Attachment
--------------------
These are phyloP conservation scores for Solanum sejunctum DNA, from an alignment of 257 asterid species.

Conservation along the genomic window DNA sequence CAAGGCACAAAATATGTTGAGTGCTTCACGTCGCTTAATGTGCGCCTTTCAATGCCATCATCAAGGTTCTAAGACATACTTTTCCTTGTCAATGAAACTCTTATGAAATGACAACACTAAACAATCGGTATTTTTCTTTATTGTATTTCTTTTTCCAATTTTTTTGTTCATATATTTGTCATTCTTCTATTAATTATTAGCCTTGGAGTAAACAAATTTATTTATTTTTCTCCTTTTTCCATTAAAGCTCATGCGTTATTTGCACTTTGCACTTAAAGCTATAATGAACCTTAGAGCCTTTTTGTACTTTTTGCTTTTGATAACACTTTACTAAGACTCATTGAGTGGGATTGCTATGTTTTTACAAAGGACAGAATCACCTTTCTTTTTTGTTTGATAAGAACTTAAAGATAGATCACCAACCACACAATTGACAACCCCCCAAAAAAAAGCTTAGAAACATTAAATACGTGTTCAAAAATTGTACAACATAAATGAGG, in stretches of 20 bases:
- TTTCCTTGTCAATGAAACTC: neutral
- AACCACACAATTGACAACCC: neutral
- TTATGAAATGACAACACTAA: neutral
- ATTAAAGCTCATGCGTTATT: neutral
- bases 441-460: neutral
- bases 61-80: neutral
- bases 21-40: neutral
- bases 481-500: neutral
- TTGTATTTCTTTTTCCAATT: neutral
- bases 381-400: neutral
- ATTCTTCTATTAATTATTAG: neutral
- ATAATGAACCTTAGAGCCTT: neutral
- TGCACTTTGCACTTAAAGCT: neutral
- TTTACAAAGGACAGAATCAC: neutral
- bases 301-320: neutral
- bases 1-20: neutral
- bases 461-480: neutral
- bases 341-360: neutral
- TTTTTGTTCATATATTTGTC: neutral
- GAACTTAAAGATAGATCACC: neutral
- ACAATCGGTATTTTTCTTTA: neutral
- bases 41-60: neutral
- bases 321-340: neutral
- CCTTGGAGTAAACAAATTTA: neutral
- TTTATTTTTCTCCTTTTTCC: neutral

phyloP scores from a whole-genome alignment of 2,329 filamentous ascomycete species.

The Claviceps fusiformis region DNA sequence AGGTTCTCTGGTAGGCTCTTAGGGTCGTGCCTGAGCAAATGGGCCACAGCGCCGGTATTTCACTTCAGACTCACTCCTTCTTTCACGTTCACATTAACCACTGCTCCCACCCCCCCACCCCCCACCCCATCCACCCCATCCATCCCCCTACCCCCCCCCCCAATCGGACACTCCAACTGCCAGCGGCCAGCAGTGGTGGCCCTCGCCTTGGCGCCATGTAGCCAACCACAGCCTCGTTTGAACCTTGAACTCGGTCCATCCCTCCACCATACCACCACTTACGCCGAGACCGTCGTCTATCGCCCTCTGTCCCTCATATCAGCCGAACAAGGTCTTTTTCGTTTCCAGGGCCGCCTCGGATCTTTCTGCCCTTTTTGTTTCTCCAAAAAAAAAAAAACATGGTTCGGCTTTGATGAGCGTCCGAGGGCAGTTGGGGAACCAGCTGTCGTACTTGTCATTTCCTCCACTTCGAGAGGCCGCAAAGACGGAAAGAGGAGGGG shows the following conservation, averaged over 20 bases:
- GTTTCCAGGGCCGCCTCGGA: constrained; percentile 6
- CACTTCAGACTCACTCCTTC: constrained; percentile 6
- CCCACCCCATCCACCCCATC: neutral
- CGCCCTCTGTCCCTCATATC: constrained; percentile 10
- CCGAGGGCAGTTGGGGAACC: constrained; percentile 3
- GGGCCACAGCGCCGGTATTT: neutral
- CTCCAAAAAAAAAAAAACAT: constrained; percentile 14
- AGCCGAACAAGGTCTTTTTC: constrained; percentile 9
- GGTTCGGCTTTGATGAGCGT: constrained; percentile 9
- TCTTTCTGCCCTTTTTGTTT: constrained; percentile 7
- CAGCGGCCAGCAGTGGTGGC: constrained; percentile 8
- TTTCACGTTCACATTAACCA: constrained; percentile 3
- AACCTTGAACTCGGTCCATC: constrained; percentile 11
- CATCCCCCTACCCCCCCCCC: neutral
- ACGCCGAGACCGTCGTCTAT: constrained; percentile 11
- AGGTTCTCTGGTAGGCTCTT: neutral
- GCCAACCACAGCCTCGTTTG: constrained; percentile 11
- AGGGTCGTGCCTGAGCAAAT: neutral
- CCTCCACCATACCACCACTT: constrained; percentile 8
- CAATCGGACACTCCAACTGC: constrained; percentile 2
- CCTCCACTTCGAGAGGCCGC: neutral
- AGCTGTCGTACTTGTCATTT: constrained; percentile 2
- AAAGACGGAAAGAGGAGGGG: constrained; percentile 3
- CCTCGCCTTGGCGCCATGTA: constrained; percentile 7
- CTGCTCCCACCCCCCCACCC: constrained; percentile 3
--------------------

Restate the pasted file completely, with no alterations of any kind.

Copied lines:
These are phyloP conservation scores for Solanum sejunctum DNA, from an alignment of 257 asterid species.

Conservation along the genomic window DNA sequence CAAGGCACAAAATATGTTGAGTGCTTCACGTCGCTTAATGTGCGCCTTTCAATGCCATCATCAAGGTTCTAAGACATACTTTTCCTTGTCAATGAAACTCTTATGAAATGACAACACTAAACAATCGGTATTTTTCTTTATTGTATTTCTTTTTCCAATTTTTTTGTTCATATATTTGTCATTCTTCTATTAATTATTAGCCTTGGAGTAAACAAATTTATTTATTTTTCTCCTTTTTCCATTAAAGCTCATGCGTTATTTGCACTTTGCACTTAAAGCTATAATGAACCTTAGAGCCTTTTTGTACTTTTTGCTTTTGATAACACTTTACTAAGACTCATTGAGTGGGATTGCTATGTTTTTACAAAGGACAGAATCACCTTTCTTTTTTGTTTGATAAGAACTTAAAGATAGATCACCAACCACACAATTGACAACCCCCCAAAAAAAAGCTTAGAAACATTAAATACGTGTTCAAAAATTGTACAACATAAATGAGG, in stretches of 20 bases:
- TTTCCTTGTCAATGAAACTC: neutral
- AACCACACAATTGACAACCC: neutral
- TTATGAAATGACAACACTAA: neutral
- ATTAAAGCTCATGCGTTATT: neutral
- bases 441-460: neutral
- bases 61-80: neutral
- bases 21-40: neutral
- bases 481-500: neutral
- TTGTATTTCTTTTTCCAATT: neutral
- bases 381-400: neutral
- ATTCTTCTATTAATTATTAG: neutral
- ATAATGAACCTTAGAGCCTT: neutral
- TGCACTTTGCACTTAAAGCT: neutral
- TTTACAAAGGACAGAATCAC: neutral
- bases 301-320: neutral
- bases 1-20: neutral
- bases 461-480: neutral
- bases 341-360: neutral
- TTTTTGTTCATATATTTGTC: neutral
- GAACTTAAAGATAGATCACC: neutral
- ACAATCGGTATTTTTCTTTA: neutral
- bases 41-60: neutral
- bases 321-340: neutral
- CCTTGGAGTAAACAAATTTA: neutral
- TTTATTTTTCTCCTTTTTCC: neutral

phyloP scores from a whole-genome alignment of 2,329 filamentous ascomycete species.

The Claviceps fusiformis region DNA sequence AGGTTCTCTGGTAGGCTCTTAGGGTCGTGCCTGAGCAAATGGGCCACAGCGCCGGTATTTCACTTCAGACTCACTCCTTCTTTCACGTTCACATTAACCACTGCTCCCACCCCCCCACCCCCCACCCCATCCACCCCATCCATCCCCCTACCCCCCCCCCCAATCGGACACTCCAACTGCCAGCGGCCAGCAGTGGTGGCCCTCGCCTTGGCGCCATGTAGCCAACCACAGCCTCGTTTGAACCTTGAACTCGGTCCATCCCTCCACCATACCACCACTTACGCCGAGACCGTCGTCTATCGCCCTCTGTCCCTCATATCAGCCGAACAAGGTCTTTTTCGTTTCCAGGGCCGCCTCGGATCTTTCTGCCCTTTTTGTTTCTCCAAAAAAAAAAAAACATGGTTCGGCTTTGATGAGCGTCCGAGGGCAGTTGGGGAACCAGCTGTCGTACTTGTCATTTCCTCCACTTCGAGAGGCCGCAAAGACGGAAAGAGGAGGGG shows the following conservation, averaged over 20 bases:
- GTTTCCAGGGCCGCCTCGGA: constrained; percentile 6
- CACTTCAGACTCACTCCTTC: constrained; percentile 6
- CCCACCCCATCCACCCCATC: neutral
- CGCCCTCTGTCCCTCATATC: constrained; percentile 10
- CCGAGGGCAGTTGGGGAACC: constrained; percentile 3
- GGGCCACAGCGCCGGTATTT: neutral
- CTCCAAAAAAAAAAAAACAT: constrained; percentile 14
- AGCCGAACAAGGTCTTTTTC: constrained; percentile 9
- GGTTCGGCTTTGATGAGCGT: constrained; percentile 9
- TCTTTCTGCCCTTTTTGTTT: constrained; percentile 7
- CAGCGGCCAGCAGTGGTGGC: constrained; percentile 8
- TTTCACGTTCACATTAACCA: constrained; percentile 3
- AACCTTGAACTCGGTCCATC: constrained; percentile 11
- CATCCCCCTACCCCCCCCCC: neutral
- ACGCCGAGACCGTCGTCTAT: constrained; percentile 11
- AGGTTCTCTGGTAGGCTCTT: neutral
- GCCAACCACAGCCTCGTTTG: constrained; percentile 11
- AGGGTCGTGCCTGAGCAAAT: neutral
- CCTCCACCATACCACCACTT: constrained; percentile 8
- CAATCGGACACTCCAACTGC: constrained; percentile 2
- CCTCCACTTCGAGAGGCCGC: neutral
- AGCTGTCGTACTTGTCATTT: constrained; percentile 2
- AAAGACGGAAAGAGGAGGGG: constrained; percentile 3
- CCTCGCCTTGGCGCCATGTA: constrained; percentile 7
- CTGCTCCCACCCCCCCACCC: constrained; percentile 3